Monday, 18 April 2011

Myrrh, Frankincense and Pirate Gold

A review of the Day of the Magi.

Something has changed. A tangible sense of community is being felt with every new event, and Day of the Magi continued that momentum. Rather than a magickal scene riven and divided into cliques and petty politics, everything is entering into a molten state where we are united by what we share. The false tribal divisions of the past are being put aside as a new magic is articulated. As Jake Stratton-Kent points out, we are in the process of a magical revival in the West. So when we talk of a new magic here, and of the magical revolution, we are not entering into another post-modern collage, neither whimsy nor sci-fi, rather we are honestly acknowledging both what we have, and what we have lost.

We were fortunate to have Stephen Skinner lecture, as there is no doubt that Stephen is the most important magician that we have in our community, whose unstinting work in manuscript research and publication is of the utmost importance to all of us. We acknowledge our very public debt of gratitude to him and the work that he has gifted us with. The work being produced through Golden Hoard is essential if we are to understand where our magic has come from, and the personal commitment Stephen has made to unearthing this is staggering. We do not envy him the task of deciphering Dee’s handwriting and restoring order to the drenched, misbound, shuffled folios, of arguing with Russian officials to let him see Solomonic books, of keeping his pledges.

Stephen spoke on the grimoire roots of Enochian magic, and the apocalyptic context of Dee and the Angelic transmissions. This is an important counterpoint to the idea that Dee’s work sprung from nowhere. This echoed many of the ideas I put forward in my essay Seeing Through Apocalypse in XVI. Stephen traced the entire history of magic through European history and, like Jake Stratton-Kent, emphaised the importance of Greek magic rather than the modern over emphasis of Cabbalah. He spoke of the steps of conjuration, of the shyness of spirits, of lost fay gates, of chinese sorcery and more.  It was a tour de force.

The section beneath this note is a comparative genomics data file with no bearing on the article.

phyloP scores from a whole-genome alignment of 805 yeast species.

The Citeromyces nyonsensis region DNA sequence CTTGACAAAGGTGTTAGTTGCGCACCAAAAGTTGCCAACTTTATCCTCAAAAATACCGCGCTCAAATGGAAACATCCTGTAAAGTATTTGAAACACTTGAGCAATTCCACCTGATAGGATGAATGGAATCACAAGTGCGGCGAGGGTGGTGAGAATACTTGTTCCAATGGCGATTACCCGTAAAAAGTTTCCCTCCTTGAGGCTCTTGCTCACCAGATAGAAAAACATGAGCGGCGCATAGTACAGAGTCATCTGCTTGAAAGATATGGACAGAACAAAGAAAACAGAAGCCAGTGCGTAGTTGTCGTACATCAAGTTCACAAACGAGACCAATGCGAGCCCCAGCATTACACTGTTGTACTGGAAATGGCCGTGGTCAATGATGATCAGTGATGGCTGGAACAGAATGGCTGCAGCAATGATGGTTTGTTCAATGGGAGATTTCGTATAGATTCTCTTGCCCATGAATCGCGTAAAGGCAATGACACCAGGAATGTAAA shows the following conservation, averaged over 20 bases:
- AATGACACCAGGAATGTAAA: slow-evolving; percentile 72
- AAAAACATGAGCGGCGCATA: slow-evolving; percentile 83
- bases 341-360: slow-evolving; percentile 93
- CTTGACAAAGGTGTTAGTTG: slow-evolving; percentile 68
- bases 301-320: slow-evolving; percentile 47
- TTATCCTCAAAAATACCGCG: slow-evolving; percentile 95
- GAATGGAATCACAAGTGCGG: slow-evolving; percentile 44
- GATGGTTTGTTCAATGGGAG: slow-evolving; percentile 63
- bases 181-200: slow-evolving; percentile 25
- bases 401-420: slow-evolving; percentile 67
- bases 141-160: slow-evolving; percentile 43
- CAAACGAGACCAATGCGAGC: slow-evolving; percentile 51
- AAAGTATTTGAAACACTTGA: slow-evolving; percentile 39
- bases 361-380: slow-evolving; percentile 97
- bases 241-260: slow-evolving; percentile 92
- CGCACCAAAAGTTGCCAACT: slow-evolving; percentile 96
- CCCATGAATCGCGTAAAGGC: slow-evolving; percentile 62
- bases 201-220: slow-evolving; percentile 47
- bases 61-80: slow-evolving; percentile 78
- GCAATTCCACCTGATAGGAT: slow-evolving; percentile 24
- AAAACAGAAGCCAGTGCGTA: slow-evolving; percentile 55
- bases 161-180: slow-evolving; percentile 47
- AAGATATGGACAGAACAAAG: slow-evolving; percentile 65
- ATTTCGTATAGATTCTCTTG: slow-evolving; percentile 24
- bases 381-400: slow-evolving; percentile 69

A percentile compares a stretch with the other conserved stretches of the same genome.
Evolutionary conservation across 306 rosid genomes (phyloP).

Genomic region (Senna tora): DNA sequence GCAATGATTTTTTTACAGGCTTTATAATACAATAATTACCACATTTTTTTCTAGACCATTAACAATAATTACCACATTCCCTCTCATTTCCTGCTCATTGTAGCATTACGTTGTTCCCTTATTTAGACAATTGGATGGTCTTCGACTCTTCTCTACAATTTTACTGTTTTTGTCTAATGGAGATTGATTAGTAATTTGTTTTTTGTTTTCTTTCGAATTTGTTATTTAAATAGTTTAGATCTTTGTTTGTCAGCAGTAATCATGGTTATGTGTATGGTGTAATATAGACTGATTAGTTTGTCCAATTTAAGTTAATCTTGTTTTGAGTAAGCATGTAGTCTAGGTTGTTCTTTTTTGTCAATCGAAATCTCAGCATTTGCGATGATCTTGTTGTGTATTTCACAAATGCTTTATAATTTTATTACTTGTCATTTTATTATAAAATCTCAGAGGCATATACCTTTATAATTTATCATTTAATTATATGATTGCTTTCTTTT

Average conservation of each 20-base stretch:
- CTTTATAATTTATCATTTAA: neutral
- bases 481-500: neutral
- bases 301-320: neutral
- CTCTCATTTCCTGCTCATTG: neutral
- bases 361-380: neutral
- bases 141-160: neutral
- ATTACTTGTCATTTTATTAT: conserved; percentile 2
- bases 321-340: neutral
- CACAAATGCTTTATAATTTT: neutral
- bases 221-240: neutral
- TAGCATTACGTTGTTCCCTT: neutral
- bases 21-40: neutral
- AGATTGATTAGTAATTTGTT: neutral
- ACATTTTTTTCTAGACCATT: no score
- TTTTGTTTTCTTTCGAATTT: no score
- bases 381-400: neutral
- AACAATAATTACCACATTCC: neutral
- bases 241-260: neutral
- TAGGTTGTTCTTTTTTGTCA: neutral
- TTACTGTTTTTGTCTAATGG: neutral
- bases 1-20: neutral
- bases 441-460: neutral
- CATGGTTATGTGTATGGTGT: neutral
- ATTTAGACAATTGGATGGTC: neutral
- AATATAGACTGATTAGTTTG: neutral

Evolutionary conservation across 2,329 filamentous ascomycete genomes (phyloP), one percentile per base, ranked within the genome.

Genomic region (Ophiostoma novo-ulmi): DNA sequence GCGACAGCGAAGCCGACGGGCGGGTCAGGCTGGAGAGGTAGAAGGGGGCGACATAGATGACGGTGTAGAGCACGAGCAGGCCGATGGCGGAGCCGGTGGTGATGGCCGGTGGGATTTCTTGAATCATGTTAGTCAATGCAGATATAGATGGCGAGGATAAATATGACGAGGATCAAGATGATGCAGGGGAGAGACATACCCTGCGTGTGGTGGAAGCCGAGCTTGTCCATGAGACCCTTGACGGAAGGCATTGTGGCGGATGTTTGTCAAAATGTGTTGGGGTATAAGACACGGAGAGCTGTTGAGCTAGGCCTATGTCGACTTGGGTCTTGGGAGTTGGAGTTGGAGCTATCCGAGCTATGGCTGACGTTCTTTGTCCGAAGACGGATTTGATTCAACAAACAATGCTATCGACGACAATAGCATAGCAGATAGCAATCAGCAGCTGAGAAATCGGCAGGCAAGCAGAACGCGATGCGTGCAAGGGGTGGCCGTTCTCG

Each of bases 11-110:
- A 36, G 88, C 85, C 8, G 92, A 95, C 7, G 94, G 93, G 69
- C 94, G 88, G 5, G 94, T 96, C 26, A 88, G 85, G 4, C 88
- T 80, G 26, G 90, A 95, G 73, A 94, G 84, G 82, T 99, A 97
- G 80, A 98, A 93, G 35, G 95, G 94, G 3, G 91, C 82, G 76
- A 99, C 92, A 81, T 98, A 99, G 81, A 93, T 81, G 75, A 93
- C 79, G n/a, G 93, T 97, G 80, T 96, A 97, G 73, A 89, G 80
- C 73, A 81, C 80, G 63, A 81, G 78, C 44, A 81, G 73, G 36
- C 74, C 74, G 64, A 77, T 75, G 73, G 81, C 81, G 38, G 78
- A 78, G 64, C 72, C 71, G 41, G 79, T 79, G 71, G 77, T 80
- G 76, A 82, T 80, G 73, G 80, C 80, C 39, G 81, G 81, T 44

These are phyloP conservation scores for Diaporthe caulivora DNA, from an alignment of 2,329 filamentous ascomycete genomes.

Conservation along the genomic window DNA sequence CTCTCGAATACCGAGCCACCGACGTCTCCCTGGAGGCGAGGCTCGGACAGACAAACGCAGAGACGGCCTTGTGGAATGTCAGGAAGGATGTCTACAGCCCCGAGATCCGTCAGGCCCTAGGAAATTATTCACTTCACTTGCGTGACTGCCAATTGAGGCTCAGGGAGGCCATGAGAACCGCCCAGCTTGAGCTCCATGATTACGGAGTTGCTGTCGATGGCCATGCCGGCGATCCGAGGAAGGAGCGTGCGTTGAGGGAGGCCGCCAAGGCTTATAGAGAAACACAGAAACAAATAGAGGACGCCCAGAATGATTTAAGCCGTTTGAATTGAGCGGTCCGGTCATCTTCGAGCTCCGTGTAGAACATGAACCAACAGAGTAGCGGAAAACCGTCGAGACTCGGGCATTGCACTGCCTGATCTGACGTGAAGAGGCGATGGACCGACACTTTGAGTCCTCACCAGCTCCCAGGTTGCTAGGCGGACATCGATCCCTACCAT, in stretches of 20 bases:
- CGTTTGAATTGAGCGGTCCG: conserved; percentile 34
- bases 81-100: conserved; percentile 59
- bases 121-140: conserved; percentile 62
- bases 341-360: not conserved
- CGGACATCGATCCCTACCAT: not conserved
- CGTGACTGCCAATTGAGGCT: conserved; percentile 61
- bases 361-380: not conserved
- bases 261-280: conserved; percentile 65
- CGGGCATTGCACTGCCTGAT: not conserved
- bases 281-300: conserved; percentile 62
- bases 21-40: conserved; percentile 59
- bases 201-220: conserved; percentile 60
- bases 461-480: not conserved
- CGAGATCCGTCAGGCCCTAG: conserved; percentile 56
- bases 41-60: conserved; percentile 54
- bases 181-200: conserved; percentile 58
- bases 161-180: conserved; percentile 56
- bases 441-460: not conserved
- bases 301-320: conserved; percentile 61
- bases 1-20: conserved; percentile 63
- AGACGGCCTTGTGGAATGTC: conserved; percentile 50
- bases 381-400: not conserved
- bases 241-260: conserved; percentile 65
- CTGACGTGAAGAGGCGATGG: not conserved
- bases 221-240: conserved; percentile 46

There is certainly a difference of style between Jake, piratical and punkish, and Stephen’s measured confidence. But both these eminent magicians are telling the same story: There is gold in them thar grimoires...
photo credit: Mrs Midian

However, they emphasise different points; Jake as a necromancer is furious on behalf of the dead. That the dead have been excised from our tradition must be rectified, and Jake speaks here for the people of the cemetery as few people do. Jake stands at the crossroads of both ancient Greece and the modern African diaspora religions. Stephen has plunged into the library stacks of Europe and the operative magical cultures of the Far East. Both give us much to consider as we stand at our own crossroads, understand what paths we are on and which we must take.  

We are not starting with a blank slate to scrawl on, we are not engaged in self-help psychology or NLP. We are the inheritors of a long-standing spirit tradition, but one of broken transmissions. The excitement of our time is that we have the available material to ressurect Western magic, and with the connections being made at these gatherings, this is exactly what is happening. We spoke with witches, wiccans, pagans, druids, members of the Golden Dawn, IOT, OTO, ceremonial magicians and cunning folk not in the language of cult speak, but as individuals learning from each other.

We must also mention Mike Slater who spoke on Bristolian legends of exorcism, poltergeists, demonologists and cunning folk. Charlotte Rodgers explored some of the sanguine themes of her latest Mandrake book, The Bloody Sacrifice. David Cypher on Franz Bardon’s spagyrics and what sounded a lot like proto-chaos magic. Most of all our thanks to the organisers (special mention for Michelle Newitt and Phil Cunningham) and all who attended both locally and from across England and Wales who made the event what it was and what our magic is becoming.
We will further be hosting a Scarlet Imprint happening on Saturday August 20 in Brighton, more details to follow and we hope to see many of you there to continue this fertile dialogue.

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